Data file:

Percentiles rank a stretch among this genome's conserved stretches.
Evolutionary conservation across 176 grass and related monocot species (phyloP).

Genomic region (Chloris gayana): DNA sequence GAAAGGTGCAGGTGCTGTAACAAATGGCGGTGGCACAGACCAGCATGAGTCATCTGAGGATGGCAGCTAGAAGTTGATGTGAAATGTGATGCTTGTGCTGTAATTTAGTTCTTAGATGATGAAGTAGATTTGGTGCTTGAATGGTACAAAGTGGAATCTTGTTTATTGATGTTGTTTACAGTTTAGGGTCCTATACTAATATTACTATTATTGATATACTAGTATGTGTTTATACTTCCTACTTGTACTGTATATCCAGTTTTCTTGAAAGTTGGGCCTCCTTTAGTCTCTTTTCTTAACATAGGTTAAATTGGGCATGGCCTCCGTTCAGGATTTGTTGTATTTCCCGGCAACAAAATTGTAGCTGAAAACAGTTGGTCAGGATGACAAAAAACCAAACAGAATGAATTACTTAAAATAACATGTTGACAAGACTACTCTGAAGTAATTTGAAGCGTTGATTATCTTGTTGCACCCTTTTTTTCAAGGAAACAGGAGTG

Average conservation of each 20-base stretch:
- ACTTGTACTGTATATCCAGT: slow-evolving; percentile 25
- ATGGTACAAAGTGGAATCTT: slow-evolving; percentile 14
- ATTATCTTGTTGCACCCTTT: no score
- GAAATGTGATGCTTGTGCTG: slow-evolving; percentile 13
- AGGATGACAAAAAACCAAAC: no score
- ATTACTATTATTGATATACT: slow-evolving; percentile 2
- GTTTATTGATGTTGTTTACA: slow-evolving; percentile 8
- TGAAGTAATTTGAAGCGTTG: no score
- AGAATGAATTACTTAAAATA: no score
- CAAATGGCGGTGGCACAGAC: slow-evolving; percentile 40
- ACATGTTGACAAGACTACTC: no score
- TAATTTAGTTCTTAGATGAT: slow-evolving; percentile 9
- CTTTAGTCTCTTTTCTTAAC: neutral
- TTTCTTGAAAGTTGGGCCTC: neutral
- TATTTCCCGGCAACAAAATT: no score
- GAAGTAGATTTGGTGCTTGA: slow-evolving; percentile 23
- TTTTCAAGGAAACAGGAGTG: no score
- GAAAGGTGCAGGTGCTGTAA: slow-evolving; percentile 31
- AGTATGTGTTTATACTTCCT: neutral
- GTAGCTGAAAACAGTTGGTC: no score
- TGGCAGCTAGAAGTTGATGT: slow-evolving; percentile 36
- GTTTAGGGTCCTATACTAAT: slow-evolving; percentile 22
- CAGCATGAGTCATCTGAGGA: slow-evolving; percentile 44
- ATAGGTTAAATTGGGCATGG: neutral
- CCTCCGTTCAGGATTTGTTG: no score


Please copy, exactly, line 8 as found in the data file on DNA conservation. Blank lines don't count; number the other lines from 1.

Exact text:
- GAAATGTGATGCTTGTGCTG: slow-evolving; percentile 13